by Felicia Lawrence
Movie World, February 1970
They thought her too big for her britches, and impossible to work with--except one man!

The sleek limousine approached the curb and stopped, and quickly the guard, dressed in a dark blue suit, tailored with braided shoulders, hurried to open the door and let the passengers out. A tiny dark-haired girl, who looked like she was twelve, stepped out. Right behind her a nice looking, thin young man, about twenty, came out of the car and smiled at the crowd, waving around as he did. Yes, there they were--the stars of the new movie Generation, enjoying themselves for a night out on the town. Or were they?

At least Peter Duell [sic] looked like he was. But what about his companion, Kim Darby? Why wasn't she laughing and waving? After all, she was an overnight sensation in True Grit, and an assured success with her second film, Generation. Then why wasn't she happy?

"Very few people know this," a source on the Generation set confided to Movie World, "but Peter has been giving Kim a lot of trouble lately. You might even say he's the man who's curbed her tempter, sort of brought her down a notch to reality."

Kim, as is common knowledge these days, is divorced from actor Jim Stacy (Connie Stevens' ex), has a daughter Heather, almost one year old, and has been seen around town with Peter Duell very often. But what most people can't figure out is Kim's reluctance to talk about their so-called romance.

Director George Schaefer tried to create instant love when he suggested to his two young stars that they "really fall in love"--in other words, go out Hollywood style via pre-arranged dates with lots of photographers on hand to snap the happy couple at play. In the movie, Kim and Pete marry during the opening scene. The only thing that's unusual about that is that Kim is nine months pregnant. Her film father, David Janssen, becomes appalled at the idea that Kim and Peter want to have their baby the natural-childbirth way.

"It's a good thing Jim Stacy and I got our divorce before I got this role," says the twenty-two-year-old actress. "Peter and I spent so much time studying (for natural childbirth) at the La Maze Prepatory Parenthood Method Clinic, young couples there look on us as married and expecting a baby.

"I can tell you one thing, if I had known about this method of childbirth, my baby, Heather, would have been born the La Maze way."

Yes, perhaps it is a good thing that she and Jim were divorced before she got the Generation role. Many people were horrified at the way Jim treated her. Why, when she went to court for their divorce, she testified that Jim beat her. Never once did he deny the fact. Nor could it be denied that he was glad to be free again. Many rumors floated around that he wanted Connie back. Yet, in truth, that love affair was completely over; perhaps more finished than the romance that grew between Kim and Jim. They may be divorced, but he is still in her heart. She has said, "We parted last January, but I'll always consider him my husband."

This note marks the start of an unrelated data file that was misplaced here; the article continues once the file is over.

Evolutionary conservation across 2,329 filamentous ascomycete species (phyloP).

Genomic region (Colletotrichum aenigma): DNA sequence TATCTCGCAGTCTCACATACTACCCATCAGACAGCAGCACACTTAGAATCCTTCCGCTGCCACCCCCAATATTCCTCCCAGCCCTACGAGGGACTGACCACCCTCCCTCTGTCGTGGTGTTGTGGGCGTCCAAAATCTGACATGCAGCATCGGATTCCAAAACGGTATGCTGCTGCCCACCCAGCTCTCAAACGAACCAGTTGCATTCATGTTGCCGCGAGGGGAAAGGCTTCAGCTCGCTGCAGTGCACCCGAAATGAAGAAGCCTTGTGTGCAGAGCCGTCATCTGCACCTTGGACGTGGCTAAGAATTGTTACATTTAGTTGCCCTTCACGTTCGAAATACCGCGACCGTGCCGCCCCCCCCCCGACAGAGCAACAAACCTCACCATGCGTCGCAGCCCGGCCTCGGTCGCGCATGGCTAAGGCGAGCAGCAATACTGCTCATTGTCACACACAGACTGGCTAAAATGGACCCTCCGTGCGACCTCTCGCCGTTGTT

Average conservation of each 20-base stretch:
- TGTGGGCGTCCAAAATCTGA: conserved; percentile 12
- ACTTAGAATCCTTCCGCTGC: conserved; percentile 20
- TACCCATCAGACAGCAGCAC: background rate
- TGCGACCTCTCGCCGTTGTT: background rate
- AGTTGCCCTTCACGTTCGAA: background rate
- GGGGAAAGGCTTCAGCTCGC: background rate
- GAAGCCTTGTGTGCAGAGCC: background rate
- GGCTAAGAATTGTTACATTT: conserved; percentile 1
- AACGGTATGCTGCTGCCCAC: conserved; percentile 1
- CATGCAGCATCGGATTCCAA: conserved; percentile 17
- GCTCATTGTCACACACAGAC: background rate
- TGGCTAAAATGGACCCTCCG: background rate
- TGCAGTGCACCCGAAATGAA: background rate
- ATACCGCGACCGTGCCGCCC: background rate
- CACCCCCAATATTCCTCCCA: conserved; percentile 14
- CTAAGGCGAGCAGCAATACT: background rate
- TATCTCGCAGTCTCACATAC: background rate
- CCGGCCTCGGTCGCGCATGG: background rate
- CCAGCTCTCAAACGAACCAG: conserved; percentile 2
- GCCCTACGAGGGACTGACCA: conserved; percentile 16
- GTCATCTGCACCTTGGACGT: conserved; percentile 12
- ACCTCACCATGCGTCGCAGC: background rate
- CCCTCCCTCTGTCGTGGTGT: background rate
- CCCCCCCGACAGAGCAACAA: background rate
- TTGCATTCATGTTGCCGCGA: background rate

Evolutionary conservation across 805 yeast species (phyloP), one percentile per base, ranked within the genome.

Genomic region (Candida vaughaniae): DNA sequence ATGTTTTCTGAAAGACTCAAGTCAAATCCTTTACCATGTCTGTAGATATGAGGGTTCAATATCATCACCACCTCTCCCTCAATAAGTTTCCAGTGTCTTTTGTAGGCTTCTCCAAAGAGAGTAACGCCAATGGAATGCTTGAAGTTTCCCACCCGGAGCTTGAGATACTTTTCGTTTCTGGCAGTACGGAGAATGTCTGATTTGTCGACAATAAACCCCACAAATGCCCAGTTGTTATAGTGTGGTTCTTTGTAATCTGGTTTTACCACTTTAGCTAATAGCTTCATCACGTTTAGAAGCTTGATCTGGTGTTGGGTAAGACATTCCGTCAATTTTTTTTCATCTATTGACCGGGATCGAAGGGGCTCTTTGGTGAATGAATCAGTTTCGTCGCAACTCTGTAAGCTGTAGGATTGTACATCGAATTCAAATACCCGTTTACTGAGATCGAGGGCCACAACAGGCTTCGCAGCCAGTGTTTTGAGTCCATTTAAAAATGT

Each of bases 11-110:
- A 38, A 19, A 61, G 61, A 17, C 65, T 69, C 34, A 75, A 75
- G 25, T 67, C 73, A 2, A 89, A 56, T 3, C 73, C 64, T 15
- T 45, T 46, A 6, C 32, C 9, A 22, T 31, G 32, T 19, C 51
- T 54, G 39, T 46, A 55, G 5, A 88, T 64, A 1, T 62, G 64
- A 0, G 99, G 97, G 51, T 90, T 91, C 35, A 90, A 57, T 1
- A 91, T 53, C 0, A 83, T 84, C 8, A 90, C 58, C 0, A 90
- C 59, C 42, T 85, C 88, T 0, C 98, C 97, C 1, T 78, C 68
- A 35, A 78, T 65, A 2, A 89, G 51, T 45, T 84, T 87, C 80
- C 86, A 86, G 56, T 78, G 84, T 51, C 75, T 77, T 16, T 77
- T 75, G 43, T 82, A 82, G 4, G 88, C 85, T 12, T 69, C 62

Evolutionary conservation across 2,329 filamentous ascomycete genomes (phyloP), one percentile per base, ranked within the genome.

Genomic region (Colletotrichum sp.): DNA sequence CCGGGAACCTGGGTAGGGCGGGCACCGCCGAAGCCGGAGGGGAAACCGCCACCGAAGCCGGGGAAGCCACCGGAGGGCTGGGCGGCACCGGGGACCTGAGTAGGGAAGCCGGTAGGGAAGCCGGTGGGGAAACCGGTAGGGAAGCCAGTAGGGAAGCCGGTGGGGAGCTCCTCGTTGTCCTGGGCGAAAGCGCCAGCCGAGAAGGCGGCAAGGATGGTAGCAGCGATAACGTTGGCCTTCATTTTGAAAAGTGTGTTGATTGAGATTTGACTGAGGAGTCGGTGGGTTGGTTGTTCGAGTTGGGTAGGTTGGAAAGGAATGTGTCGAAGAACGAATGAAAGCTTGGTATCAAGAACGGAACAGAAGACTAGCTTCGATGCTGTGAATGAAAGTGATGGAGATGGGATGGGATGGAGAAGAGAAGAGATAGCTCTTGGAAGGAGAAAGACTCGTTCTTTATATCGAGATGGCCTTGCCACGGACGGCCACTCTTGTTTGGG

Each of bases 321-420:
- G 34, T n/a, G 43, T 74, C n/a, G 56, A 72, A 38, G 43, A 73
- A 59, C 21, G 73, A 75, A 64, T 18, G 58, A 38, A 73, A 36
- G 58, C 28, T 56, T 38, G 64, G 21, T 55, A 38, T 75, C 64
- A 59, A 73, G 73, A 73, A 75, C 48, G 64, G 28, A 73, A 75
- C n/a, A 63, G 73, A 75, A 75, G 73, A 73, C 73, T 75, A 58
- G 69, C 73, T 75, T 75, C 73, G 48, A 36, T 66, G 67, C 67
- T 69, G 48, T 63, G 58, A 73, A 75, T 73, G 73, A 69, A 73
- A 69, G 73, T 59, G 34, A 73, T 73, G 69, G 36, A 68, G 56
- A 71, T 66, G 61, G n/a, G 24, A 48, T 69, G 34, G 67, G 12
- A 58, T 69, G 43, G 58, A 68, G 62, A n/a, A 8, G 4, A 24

Now, Kim told this to an interviewer while she was filming True Grit, in her pre-Peter-Duell days. And, as she herself admits, she's a hard girl to get to know. She doesn't readily offer any information about herself or her romances, and tells interviewers that her personal life is taboo. So, from the information told to us, we can only gather that Kim has changed her mind--and is concentrating on Peter.

Peter, as you will remember, played Judy Carne's husband on the old Love On A Rooftop series. He also played one of Sally Field's beaus on the Gidget series, acted in some off-Broadway shows, summer stock and tour companies.

Like Spiro Agnew, Peter's name was not a household word until he did Generation. But Peter always knew he wanted to act.

"I always wanted to go to drama school, but I thought I should get a degree first," he says, remembering his beginnings. "I was studying at college and my father came to see me in The Rose Tattoo. He asked me if I still wanted to study acting and I said I did.

"He said, 'Stop wasting your time and my money.' I went to the American Theater Wing in New York, did some off-Broadway things and the national tour of Take Her She's Mine." The rest is all history now, and Peter has recent contracted to do a movie called Bastion next year with George Peppard. So it seems his long awaited dream to act is finally coming true.

And another dream is beginning to come true for Peter--his dream of love. Although Kim still claims to feel like Mrs. Stacy, she sure isn't acting that way. She's been going out with Peter more and more. Perhaps Peter's attitude towards love and marriage has had something to do with the change in Kim. She's more responsive now and has learned to curb her desire to flare up--friends say this is all due to Peter and his somewhat skeptical view of marriage.

"Having a marriage when you're in show business and making it work is damn hard--it's damn hard for anybody. We weren't built to be with just one person all the time," Peter says. "--we were built to be with one or two people most of the time. We've been brought up to think we should be with just one person in order to exist. Now, mores are changing."